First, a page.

They moved to River John just before COVID struck. And the time spent alone in their little house in the village has lent itself to a new musical project: delving into the history of community halls across the province. The Strange Valentines chose Community Strong as a series of short videos to showcase community centres in Nova Scotia. Each video gives a taste of local history and culture, followed by a song played in the hall by the duo. The videos can be enjoyed on their YouTube channel.

Mills explains, “Often at this time of the year we’re all over, playing at different places. But we haven’t been able to play.” The pandemic left them with more time on their hands.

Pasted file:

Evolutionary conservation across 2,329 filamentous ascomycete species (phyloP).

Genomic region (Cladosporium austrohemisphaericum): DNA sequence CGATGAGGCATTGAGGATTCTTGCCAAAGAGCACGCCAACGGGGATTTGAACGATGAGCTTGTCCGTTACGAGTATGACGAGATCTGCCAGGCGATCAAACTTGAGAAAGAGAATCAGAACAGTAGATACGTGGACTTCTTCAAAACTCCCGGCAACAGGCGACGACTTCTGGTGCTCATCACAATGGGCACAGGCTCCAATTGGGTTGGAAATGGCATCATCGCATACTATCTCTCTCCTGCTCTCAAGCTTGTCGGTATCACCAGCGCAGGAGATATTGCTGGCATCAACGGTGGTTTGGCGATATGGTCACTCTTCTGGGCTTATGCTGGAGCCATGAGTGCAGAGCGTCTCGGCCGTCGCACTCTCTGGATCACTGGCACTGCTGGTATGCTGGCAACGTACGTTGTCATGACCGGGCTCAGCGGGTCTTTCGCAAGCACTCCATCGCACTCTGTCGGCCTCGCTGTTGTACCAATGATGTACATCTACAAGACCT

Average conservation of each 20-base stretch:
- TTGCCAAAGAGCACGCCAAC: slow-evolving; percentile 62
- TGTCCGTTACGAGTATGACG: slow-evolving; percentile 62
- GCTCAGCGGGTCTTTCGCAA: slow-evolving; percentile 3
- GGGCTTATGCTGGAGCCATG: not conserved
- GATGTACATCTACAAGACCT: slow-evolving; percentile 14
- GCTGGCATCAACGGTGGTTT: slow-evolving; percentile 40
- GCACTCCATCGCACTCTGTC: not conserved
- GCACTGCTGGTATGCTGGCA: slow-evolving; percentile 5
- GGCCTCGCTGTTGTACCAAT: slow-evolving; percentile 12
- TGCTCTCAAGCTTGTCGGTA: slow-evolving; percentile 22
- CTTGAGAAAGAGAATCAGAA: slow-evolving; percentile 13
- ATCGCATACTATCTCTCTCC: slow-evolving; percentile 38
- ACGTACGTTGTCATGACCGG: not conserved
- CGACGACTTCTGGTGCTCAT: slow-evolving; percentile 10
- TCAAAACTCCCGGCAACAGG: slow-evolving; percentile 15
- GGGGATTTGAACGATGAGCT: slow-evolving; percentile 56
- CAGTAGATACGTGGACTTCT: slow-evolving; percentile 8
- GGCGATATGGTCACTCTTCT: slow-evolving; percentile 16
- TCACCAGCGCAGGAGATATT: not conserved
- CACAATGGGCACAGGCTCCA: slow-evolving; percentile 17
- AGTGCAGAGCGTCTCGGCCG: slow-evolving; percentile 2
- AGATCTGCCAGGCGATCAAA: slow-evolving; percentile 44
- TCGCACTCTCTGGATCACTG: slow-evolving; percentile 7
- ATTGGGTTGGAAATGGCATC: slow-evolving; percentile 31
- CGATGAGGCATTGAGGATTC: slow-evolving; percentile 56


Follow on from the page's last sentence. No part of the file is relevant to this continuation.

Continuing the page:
“I think the seed of it came from being asked to play at the Seafoam community hall last Christmas for their pageant show — the communities here are all very musical,” Farrell lauds. Because The Strange Valentines were the last act of the evening, it gave the couple time to sit and enjoy the rest of the show: the fiddlers, the dancers, the skits, the kids, the storytelling… “It was packed.”

And they fell in love with what they experienced.

“It reminded me of the variety shows from when I was a kid,” Mills says. “I didn’t think that kind of thing happened anymore and it was such an amazing thing to have a community that has that.”

That was the spark of the idea.

Since their house doubles as a recording studio, it was a perfect fit for the couple. They do the filming and video editing, chat with those involved and play music.